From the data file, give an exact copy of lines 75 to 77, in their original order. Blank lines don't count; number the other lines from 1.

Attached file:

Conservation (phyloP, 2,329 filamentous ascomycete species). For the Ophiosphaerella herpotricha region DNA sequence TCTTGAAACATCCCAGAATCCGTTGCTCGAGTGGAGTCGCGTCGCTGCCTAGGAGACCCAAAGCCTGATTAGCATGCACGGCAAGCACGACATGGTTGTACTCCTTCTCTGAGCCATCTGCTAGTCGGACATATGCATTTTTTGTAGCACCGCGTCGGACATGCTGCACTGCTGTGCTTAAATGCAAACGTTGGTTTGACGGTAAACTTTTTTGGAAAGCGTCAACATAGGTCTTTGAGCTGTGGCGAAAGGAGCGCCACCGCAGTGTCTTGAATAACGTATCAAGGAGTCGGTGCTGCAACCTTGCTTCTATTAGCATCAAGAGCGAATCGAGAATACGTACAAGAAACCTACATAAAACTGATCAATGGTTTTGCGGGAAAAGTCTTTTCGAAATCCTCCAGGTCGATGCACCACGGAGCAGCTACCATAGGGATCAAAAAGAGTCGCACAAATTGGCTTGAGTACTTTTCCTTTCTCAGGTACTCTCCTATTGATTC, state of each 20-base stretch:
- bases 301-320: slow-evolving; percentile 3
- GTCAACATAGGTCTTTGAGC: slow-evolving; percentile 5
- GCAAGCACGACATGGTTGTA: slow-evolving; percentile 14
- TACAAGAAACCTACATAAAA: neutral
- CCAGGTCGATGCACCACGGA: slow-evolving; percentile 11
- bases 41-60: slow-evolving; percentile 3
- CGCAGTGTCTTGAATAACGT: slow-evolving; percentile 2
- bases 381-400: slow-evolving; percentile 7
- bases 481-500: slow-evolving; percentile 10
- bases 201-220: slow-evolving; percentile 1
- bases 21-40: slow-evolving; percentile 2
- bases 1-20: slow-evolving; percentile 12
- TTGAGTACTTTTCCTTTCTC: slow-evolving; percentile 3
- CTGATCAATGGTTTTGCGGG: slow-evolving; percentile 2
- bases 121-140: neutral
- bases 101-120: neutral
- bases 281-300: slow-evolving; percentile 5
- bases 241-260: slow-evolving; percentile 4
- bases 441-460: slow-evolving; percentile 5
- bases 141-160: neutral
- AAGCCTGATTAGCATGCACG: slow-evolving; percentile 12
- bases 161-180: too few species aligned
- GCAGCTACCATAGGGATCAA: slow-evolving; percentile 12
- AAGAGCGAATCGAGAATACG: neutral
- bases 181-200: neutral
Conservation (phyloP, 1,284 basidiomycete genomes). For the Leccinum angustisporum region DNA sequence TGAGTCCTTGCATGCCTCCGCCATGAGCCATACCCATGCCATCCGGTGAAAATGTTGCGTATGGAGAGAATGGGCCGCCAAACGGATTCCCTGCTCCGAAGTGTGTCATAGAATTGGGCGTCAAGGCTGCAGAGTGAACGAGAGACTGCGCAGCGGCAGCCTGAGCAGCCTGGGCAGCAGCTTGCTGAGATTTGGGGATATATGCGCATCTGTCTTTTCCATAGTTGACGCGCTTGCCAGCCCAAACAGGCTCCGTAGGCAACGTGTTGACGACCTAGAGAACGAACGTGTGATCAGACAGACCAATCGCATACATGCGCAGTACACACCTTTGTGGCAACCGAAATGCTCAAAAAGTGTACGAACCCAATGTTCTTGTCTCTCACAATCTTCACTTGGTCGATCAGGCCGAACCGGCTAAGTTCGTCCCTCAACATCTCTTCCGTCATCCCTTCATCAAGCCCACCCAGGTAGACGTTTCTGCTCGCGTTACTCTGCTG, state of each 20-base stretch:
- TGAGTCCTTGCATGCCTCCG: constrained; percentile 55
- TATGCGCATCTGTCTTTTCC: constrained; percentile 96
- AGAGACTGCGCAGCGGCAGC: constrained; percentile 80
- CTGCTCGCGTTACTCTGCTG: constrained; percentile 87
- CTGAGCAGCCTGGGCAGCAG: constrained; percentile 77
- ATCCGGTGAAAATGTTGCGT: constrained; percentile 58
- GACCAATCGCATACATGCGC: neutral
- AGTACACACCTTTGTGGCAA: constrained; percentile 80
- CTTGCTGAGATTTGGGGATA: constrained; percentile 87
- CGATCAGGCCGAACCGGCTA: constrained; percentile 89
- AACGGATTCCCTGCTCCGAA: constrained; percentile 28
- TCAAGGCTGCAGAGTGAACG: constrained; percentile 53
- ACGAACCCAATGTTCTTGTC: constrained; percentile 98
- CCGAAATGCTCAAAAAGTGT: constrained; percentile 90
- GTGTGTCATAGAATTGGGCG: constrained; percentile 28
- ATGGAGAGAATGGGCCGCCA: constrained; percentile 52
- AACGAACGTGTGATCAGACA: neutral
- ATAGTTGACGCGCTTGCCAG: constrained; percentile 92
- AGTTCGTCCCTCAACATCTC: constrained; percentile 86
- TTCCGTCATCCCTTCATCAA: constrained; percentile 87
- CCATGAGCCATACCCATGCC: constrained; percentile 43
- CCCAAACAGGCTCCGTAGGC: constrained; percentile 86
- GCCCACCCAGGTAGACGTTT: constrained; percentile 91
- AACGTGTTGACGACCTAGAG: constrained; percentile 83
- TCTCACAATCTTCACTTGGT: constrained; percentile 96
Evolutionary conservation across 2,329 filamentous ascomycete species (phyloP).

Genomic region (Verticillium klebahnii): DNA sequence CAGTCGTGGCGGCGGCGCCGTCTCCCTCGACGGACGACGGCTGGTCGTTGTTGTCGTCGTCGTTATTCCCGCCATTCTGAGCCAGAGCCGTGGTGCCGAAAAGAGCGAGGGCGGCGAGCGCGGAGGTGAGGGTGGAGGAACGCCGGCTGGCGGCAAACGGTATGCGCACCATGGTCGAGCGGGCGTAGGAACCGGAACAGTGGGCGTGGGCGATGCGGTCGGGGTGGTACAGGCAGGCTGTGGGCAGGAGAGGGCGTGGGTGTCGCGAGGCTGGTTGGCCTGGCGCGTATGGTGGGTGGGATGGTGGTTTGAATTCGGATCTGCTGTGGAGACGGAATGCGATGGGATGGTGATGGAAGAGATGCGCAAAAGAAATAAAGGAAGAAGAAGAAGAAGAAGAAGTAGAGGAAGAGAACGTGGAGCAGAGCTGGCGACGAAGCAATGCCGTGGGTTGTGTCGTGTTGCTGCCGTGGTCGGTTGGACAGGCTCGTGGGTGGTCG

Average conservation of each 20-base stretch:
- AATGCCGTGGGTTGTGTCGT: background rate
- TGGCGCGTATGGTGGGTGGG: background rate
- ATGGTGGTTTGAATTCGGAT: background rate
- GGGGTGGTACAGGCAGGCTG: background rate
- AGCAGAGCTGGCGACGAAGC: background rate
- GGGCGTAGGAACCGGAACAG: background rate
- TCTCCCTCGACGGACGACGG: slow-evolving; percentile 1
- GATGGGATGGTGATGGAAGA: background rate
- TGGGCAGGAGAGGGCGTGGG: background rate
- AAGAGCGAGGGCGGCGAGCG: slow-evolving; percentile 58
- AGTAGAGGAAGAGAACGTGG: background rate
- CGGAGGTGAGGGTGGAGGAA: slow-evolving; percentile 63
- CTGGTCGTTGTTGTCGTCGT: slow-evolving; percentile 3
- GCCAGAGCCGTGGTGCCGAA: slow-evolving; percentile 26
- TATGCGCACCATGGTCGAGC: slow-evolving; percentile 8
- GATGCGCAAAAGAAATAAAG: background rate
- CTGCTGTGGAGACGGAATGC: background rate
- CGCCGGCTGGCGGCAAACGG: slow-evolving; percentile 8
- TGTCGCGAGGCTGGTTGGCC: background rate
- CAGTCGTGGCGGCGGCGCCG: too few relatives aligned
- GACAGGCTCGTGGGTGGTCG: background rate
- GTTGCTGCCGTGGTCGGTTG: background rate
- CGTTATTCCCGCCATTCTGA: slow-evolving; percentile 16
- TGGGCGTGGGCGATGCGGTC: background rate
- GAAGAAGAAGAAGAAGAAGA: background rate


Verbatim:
- CAGTCGTGGCGGCGGCGCCG: too few relatives aligned
- GACAGGCTCGTGGGTGGTCG: background rate
- GTTGCTGCCGTGGTCGGTTG: background rate